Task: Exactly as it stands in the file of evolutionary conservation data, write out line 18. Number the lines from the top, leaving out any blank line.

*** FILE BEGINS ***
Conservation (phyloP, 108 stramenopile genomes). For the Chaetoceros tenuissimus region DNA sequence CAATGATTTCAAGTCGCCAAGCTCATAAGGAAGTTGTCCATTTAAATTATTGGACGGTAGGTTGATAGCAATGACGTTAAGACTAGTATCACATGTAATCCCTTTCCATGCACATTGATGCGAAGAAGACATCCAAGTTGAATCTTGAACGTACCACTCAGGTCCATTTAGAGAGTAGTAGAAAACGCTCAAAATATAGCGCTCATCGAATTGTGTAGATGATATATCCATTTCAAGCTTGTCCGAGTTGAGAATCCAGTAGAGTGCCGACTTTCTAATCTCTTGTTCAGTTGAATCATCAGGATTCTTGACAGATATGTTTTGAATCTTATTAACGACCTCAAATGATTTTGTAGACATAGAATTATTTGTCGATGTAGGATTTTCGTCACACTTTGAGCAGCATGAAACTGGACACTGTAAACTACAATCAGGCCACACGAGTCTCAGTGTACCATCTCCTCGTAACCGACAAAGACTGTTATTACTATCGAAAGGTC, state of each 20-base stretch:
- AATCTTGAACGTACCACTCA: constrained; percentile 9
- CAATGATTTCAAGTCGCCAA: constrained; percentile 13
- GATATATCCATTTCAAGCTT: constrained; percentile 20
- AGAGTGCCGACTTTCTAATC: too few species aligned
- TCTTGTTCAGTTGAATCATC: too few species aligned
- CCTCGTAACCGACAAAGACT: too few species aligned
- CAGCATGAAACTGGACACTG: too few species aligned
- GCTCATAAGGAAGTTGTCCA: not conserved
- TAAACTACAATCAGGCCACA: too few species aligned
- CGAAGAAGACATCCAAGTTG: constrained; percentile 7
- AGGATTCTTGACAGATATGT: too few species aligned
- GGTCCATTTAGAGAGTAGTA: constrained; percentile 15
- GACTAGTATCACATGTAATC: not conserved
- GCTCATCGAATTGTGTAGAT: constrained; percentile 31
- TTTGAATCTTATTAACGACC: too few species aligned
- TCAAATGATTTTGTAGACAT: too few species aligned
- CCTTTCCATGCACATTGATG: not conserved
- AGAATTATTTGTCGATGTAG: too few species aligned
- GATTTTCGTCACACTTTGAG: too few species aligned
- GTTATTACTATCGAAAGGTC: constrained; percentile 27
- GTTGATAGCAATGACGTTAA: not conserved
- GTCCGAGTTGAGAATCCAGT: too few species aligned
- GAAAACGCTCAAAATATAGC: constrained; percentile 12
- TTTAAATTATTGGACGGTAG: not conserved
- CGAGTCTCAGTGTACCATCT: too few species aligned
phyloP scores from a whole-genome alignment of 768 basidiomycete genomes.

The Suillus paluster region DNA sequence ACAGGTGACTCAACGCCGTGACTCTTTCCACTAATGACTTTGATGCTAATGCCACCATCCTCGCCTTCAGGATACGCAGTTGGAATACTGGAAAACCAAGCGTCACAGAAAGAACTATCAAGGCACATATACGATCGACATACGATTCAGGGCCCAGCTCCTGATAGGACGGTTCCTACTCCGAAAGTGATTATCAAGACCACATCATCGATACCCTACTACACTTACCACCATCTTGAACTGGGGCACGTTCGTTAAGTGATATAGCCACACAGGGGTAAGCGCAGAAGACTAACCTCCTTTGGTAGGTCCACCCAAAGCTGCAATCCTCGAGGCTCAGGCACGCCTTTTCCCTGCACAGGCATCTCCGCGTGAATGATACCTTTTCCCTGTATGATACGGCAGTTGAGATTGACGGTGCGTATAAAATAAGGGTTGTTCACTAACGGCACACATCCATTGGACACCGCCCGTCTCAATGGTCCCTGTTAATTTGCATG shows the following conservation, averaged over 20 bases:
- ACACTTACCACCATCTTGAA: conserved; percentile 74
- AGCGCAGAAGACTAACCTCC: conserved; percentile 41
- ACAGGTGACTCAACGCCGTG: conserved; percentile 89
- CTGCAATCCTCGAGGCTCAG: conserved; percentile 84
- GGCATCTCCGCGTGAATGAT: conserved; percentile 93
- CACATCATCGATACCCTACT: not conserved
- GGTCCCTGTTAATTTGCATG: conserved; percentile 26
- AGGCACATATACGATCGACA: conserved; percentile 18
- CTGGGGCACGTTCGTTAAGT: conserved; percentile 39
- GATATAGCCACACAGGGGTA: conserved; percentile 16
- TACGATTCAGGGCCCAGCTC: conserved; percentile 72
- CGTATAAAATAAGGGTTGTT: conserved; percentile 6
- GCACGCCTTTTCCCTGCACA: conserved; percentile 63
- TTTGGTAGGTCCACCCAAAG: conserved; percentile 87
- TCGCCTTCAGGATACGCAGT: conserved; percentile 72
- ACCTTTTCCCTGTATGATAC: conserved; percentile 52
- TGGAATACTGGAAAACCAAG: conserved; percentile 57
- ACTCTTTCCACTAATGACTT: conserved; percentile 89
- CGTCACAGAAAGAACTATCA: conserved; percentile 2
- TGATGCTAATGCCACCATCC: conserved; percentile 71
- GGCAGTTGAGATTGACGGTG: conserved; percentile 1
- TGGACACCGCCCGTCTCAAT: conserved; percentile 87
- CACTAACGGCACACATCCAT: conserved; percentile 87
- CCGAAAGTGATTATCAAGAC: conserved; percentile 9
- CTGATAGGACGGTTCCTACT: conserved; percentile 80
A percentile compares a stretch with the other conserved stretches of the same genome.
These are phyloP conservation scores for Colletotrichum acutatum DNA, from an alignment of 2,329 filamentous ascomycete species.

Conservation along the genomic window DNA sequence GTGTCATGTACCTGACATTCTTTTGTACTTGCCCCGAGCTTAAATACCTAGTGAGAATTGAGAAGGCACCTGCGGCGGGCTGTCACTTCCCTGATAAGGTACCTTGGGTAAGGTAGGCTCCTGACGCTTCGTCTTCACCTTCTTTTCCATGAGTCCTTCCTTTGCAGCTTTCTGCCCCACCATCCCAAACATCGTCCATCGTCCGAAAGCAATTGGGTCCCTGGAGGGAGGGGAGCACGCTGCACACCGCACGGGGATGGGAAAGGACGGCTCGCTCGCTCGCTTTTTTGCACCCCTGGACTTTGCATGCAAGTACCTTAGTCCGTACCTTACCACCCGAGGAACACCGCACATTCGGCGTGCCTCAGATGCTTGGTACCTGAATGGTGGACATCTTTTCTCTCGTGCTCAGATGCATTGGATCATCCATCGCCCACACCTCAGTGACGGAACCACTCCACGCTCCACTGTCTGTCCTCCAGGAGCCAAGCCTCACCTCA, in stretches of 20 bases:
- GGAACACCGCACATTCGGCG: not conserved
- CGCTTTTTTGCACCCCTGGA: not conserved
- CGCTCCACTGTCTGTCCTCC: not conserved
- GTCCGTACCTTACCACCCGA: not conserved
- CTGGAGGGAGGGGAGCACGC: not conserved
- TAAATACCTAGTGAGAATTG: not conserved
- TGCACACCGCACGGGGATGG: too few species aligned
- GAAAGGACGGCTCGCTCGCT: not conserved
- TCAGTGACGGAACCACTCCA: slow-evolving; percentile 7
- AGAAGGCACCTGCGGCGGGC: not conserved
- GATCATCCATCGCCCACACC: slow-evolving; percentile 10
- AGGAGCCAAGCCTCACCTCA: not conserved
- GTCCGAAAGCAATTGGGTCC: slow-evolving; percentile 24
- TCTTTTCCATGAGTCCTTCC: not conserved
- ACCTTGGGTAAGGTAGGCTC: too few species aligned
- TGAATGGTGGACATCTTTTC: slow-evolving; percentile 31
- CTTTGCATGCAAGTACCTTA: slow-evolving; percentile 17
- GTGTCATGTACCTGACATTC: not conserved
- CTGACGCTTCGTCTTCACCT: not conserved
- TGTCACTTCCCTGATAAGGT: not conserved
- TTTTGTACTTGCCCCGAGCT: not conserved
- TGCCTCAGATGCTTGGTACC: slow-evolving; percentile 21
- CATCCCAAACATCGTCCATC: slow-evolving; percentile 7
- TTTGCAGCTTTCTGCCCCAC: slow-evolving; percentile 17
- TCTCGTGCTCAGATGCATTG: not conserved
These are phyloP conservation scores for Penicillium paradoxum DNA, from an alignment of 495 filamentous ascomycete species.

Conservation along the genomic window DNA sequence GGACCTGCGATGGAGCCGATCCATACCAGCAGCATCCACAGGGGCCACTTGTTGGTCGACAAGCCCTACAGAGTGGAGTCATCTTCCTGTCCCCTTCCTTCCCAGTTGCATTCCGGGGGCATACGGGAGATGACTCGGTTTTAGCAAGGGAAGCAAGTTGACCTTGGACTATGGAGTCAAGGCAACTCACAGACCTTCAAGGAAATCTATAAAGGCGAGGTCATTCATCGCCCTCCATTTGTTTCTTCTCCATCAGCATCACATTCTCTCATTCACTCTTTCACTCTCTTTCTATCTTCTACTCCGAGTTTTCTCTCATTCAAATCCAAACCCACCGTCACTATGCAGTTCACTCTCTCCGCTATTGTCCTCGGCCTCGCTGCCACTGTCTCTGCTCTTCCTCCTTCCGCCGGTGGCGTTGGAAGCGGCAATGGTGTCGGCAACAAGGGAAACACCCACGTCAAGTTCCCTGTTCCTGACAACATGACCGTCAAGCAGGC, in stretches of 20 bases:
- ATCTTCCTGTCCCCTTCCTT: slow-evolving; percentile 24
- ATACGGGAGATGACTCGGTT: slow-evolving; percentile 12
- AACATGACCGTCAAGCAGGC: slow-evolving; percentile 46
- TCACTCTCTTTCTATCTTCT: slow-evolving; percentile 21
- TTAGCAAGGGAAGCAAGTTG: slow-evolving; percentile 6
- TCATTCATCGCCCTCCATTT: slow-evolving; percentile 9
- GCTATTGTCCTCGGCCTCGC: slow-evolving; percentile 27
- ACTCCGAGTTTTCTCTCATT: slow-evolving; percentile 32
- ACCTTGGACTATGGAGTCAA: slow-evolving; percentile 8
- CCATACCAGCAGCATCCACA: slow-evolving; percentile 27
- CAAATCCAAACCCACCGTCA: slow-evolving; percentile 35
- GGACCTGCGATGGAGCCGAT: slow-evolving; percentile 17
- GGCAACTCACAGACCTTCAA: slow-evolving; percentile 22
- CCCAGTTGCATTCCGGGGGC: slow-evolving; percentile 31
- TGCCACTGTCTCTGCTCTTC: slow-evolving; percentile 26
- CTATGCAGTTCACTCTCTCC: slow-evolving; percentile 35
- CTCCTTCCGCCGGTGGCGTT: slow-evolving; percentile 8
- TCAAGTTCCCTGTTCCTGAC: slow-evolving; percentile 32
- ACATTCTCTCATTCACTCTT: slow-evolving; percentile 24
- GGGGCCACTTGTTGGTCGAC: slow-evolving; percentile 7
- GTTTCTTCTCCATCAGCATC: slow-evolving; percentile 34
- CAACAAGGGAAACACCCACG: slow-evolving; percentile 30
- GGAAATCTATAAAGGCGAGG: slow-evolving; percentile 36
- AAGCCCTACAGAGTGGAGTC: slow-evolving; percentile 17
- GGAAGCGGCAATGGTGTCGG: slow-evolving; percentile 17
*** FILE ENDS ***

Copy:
- CCTTTCCATGCACATTGATG: not conserved